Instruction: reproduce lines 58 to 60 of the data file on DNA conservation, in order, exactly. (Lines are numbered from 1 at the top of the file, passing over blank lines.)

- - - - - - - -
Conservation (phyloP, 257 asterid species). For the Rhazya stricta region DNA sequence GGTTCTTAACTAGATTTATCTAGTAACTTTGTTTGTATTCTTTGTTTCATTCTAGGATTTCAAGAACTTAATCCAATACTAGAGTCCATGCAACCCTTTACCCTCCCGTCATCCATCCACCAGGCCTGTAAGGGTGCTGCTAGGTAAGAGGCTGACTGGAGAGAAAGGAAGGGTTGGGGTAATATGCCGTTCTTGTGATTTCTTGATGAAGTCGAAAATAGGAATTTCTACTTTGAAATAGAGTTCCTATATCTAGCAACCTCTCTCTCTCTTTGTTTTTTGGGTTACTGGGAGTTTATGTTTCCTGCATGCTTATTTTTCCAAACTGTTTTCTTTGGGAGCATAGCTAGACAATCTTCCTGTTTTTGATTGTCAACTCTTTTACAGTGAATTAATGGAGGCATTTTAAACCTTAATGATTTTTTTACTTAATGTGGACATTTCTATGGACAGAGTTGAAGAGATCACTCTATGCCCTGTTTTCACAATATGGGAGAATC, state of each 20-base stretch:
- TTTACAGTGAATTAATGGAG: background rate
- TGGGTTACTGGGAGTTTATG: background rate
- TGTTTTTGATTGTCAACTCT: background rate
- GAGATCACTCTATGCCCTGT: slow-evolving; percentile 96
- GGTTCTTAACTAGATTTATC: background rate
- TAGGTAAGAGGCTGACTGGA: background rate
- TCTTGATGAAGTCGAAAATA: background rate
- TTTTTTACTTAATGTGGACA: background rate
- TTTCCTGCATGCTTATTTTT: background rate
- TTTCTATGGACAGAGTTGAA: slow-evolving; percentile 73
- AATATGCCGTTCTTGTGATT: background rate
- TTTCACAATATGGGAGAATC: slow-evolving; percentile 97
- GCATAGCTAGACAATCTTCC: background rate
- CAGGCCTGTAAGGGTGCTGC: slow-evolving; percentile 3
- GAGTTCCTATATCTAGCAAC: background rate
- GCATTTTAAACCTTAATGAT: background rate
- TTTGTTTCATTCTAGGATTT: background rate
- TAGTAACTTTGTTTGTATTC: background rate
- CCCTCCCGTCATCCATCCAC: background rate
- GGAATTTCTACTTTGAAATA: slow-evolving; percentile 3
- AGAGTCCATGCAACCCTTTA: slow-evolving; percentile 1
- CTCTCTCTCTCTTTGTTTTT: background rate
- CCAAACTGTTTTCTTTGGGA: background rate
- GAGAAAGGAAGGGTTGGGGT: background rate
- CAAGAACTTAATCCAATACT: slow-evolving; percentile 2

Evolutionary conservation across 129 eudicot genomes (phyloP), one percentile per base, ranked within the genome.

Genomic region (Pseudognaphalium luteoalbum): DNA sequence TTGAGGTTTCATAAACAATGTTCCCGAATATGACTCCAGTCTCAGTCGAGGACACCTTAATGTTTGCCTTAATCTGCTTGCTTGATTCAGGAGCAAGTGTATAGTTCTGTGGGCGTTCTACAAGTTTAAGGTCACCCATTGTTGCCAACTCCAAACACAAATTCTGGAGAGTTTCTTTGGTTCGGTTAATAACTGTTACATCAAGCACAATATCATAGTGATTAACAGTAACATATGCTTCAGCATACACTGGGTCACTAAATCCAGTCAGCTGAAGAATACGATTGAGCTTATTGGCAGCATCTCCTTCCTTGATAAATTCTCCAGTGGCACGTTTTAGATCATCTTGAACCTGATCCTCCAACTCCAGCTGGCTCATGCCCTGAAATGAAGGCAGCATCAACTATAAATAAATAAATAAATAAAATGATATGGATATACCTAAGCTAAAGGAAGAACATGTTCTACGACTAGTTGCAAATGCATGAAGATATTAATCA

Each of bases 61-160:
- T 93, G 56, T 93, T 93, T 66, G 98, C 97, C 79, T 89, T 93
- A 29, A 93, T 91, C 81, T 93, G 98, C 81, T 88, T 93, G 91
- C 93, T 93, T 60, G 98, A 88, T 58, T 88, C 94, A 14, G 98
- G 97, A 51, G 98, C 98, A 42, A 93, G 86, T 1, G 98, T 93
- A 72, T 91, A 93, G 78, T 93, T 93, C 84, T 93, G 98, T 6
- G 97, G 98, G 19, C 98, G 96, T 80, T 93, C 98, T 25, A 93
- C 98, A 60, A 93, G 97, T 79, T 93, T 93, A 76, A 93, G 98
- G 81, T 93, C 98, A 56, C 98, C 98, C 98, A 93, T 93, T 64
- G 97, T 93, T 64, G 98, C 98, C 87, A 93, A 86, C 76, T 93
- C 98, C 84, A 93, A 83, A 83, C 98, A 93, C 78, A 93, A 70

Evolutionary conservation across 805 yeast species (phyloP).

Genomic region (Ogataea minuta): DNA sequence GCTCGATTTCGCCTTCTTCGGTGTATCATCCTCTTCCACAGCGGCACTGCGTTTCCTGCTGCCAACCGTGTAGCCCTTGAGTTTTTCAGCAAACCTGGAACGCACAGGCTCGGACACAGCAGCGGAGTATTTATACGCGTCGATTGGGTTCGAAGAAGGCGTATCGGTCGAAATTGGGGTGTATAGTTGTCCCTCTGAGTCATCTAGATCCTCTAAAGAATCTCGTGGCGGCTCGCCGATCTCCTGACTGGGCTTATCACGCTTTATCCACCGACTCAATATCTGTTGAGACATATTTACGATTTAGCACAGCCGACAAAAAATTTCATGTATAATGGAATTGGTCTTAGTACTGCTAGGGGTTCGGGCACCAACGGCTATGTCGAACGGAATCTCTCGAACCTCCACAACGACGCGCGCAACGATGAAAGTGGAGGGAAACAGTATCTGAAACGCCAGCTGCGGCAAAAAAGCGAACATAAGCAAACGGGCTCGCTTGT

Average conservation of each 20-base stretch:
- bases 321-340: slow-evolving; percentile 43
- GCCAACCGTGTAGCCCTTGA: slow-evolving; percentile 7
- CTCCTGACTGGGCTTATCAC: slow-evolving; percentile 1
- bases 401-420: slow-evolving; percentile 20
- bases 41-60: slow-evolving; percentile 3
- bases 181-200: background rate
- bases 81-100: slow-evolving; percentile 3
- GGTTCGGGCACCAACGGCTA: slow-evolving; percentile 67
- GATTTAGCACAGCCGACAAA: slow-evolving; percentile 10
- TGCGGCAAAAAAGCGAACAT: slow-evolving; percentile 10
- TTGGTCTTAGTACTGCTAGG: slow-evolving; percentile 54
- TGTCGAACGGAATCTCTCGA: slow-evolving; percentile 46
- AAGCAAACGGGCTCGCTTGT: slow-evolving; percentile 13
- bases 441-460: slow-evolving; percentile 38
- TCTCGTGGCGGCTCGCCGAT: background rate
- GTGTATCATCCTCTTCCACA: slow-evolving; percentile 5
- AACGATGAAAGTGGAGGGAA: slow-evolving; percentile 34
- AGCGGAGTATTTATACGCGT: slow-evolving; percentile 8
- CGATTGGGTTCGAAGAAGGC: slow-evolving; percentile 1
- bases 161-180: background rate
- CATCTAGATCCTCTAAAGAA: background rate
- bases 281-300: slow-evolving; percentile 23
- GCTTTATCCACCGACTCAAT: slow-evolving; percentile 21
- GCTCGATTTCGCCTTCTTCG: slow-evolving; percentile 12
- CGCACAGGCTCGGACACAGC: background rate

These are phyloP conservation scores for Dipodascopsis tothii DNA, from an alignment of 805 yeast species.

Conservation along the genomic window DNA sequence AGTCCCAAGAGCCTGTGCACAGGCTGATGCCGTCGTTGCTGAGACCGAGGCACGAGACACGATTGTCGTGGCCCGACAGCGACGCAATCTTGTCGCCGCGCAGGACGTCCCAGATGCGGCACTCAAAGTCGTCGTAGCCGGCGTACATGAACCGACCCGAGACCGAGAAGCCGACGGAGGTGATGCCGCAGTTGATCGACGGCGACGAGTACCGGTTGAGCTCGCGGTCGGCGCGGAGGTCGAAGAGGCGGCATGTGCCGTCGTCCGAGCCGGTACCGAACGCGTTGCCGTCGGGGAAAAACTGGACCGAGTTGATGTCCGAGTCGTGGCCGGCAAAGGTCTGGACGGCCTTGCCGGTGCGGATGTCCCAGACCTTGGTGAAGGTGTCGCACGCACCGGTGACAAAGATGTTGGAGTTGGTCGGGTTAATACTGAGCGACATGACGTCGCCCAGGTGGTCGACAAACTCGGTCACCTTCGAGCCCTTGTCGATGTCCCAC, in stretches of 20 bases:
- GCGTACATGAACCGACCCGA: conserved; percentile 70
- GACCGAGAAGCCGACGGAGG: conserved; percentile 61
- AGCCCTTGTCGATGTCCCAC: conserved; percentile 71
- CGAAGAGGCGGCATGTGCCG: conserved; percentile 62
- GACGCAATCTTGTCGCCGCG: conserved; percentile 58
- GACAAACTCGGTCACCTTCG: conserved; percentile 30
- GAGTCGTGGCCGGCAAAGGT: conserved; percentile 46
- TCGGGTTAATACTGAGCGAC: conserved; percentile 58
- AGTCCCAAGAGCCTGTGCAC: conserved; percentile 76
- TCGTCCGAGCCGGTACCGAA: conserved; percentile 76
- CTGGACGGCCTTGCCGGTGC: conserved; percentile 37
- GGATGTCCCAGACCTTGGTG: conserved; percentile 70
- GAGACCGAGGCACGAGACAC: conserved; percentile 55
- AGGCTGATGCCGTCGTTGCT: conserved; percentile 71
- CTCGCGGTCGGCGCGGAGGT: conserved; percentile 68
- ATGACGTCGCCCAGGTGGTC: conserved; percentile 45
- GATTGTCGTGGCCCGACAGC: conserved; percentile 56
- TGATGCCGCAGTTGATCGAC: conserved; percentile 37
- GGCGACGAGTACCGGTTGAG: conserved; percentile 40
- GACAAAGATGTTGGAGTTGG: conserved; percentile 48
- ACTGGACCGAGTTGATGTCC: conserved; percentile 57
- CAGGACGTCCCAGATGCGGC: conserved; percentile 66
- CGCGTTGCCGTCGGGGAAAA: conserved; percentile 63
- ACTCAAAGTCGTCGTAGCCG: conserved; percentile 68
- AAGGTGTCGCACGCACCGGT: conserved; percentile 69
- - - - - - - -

- GTGTATCATCCTCTTCCACA: slow-evolving; percentile 5
- AACGATGAAAGTGGAGGGAA: slow-evolving; percentile 34
- AGCGGAGTATTTATACGCGT: slow-evolving; percentile 8